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Are brain injuries more common in soccer than football?

There’s been a lot of focus lately on the long-term effects of concussions sustained by football players, but researchers are discovering that football is not the only sport that is a danger to the brain. In a study released recently, researchers have determined that repeated “heading” of a soccer ball could lead to abnormal brain scans and difficulty in successfully performing memory tests.

According to one expert, subconcussive impacts to the head may do more to cause long-term damage than actual concussions. The study proposes that this is because the repeated nature of those more subtle incidents do damage at a deep, molecular level.

While the study determined that there was a threshold in the number of headers a soccer player had to make before brain injuries began to occur, the range of that threshold is quite broad, from 900 to 1,500 hits.

The study participants were followed for a 10-month season, during which they headed the ball between 32 and 5,400 times. Depending on the player, it would not be too difficult to reach 900 headers in a season.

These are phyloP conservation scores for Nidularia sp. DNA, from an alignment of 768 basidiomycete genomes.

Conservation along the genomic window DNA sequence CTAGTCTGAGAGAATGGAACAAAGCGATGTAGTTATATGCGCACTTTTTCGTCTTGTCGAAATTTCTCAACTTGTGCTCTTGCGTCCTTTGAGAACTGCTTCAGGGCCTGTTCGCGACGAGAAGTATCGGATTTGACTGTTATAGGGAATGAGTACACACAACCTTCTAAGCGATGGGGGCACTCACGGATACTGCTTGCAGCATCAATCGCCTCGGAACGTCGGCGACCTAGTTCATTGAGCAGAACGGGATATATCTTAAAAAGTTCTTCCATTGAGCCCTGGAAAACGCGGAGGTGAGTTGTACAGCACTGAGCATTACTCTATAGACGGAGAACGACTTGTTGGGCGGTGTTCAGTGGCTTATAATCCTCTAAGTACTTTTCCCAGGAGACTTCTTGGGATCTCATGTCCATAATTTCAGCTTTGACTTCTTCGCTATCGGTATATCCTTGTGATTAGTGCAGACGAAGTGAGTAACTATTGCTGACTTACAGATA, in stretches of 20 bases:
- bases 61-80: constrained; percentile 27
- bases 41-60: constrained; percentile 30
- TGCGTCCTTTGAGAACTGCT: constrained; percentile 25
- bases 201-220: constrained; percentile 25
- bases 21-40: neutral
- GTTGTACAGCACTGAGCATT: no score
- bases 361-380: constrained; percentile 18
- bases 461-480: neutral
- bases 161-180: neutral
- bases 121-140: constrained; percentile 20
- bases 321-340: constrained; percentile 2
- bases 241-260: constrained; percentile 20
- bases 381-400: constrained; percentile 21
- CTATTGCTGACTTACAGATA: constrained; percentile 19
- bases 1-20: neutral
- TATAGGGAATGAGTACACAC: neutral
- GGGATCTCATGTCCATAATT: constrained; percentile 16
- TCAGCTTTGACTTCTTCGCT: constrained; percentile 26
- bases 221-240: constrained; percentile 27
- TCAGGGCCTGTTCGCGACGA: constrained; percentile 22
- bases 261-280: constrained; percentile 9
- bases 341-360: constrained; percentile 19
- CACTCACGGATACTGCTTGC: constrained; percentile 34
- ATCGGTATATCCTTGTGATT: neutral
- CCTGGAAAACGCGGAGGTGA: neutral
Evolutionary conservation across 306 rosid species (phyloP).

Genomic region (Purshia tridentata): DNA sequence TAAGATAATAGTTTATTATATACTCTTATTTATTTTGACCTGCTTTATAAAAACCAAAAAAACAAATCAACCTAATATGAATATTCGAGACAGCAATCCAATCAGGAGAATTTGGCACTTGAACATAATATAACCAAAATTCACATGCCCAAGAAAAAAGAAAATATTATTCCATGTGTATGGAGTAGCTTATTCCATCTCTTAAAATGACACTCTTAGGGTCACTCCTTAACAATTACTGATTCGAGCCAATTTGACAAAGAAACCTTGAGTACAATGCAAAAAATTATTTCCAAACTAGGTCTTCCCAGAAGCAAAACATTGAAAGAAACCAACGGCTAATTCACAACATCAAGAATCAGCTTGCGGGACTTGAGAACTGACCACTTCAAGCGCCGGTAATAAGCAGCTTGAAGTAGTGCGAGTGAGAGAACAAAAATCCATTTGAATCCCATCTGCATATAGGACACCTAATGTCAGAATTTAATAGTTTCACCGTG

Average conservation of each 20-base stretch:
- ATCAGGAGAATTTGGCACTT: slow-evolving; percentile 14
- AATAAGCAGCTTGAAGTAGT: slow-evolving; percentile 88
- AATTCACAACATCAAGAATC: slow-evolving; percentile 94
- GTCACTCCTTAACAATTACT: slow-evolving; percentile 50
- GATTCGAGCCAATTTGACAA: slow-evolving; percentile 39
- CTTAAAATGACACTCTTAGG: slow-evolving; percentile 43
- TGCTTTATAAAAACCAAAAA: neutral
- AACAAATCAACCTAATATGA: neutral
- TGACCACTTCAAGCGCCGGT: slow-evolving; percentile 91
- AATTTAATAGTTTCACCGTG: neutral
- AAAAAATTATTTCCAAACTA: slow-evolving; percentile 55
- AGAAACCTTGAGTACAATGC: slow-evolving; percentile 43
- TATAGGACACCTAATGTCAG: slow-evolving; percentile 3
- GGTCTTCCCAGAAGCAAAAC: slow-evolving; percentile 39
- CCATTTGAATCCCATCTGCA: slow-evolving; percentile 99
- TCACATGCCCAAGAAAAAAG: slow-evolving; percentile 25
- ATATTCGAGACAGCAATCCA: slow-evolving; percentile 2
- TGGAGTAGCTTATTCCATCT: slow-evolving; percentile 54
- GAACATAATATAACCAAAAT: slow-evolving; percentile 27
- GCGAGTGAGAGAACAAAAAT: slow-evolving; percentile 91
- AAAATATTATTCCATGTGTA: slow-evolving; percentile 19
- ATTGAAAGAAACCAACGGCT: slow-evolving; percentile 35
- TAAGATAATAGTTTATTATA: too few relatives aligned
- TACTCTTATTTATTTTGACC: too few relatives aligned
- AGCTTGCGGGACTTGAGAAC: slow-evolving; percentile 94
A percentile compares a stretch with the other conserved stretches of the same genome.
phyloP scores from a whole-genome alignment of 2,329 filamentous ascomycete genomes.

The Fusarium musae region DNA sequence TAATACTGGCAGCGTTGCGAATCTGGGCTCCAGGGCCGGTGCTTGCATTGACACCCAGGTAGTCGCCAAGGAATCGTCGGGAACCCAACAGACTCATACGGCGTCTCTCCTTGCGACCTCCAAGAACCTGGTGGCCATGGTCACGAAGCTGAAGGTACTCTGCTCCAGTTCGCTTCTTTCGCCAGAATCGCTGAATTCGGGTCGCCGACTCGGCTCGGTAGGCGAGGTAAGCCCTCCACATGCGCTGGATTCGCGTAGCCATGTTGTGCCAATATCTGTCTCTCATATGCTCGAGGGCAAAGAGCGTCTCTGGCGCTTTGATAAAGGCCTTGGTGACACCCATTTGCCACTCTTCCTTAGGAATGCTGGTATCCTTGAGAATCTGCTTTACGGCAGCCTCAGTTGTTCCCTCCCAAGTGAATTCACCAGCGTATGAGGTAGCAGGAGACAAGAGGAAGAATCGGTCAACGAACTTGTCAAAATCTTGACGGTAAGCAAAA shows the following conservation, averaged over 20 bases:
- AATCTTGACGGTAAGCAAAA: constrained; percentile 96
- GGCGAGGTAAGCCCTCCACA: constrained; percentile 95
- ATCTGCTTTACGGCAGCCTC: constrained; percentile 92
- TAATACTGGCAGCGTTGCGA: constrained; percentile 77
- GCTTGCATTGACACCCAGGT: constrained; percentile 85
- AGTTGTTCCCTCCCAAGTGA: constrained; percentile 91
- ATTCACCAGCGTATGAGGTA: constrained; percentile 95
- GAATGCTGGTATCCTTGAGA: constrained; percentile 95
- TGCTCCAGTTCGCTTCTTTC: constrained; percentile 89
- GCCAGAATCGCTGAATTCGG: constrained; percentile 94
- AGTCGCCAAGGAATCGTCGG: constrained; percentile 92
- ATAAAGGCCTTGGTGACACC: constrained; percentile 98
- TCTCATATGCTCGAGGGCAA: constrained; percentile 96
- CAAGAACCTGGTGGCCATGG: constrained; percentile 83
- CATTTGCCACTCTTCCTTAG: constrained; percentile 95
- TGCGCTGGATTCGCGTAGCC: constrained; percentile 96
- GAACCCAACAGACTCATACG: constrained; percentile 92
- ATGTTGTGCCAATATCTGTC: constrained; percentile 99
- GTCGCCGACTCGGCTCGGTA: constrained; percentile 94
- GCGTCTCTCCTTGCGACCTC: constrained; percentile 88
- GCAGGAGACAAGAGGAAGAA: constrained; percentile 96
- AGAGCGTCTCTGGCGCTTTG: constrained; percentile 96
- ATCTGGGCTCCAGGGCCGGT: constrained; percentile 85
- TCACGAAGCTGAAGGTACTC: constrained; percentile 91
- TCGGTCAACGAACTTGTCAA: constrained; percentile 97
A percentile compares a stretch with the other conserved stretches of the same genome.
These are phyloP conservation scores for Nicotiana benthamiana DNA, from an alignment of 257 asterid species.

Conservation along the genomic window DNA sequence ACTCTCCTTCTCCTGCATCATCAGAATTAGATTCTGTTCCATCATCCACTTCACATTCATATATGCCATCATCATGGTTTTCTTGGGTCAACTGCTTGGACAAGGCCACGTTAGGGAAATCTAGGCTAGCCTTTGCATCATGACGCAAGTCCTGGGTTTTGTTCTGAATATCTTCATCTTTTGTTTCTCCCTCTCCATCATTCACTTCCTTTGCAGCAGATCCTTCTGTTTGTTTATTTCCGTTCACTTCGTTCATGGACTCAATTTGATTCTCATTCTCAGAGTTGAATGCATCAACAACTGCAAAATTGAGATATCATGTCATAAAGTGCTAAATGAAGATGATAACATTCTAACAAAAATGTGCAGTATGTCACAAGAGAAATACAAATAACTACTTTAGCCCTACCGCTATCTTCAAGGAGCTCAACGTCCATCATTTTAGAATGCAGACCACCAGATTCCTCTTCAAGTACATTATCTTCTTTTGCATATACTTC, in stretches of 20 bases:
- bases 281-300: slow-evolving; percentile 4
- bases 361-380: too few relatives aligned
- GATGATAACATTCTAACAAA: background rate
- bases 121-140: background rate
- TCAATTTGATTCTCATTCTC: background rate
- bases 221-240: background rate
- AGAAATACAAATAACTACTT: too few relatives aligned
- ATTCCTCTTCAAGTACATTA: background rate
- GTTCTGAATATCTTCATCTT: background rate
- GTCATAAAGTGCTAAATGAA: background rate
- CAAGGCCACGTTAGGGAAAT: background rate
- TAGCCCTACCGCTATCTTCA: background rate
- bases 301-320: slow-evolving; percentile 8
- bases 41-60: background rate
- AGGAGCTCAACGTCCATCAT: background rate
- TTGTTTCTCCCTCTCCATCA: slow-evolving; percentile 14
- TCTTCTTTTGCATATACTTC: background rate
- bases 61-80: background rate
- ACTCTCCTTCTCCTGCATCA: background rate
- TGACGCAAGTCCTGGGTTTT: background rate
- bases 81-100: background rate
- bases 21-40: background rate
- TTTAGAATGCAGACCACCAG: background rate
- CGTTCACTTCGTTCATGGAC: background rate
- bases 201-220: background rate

This means that there is a significant chance that doctors’ failure to diagnose the true cause of a young soccer player’s memory lapses could have a significant long-term impact on his or her life. Youth sports are intended to help children be more active and healthier, not to cause injuries that will last a lifetime.

For now, it will be up to parents to watch carefully for signs of doctor or hospital negligence in taking signs of brain injury seriously. If parents begin to doubt that their concerns are being taken seriously, they should seek another doctor’s office or hospital, and consider contacting an attorney for advice and assistance in pursuing their rights.

Source: CNN, "Heading a soccer ball may be bad for the brain," Stephanie Smith, June 11, 2013

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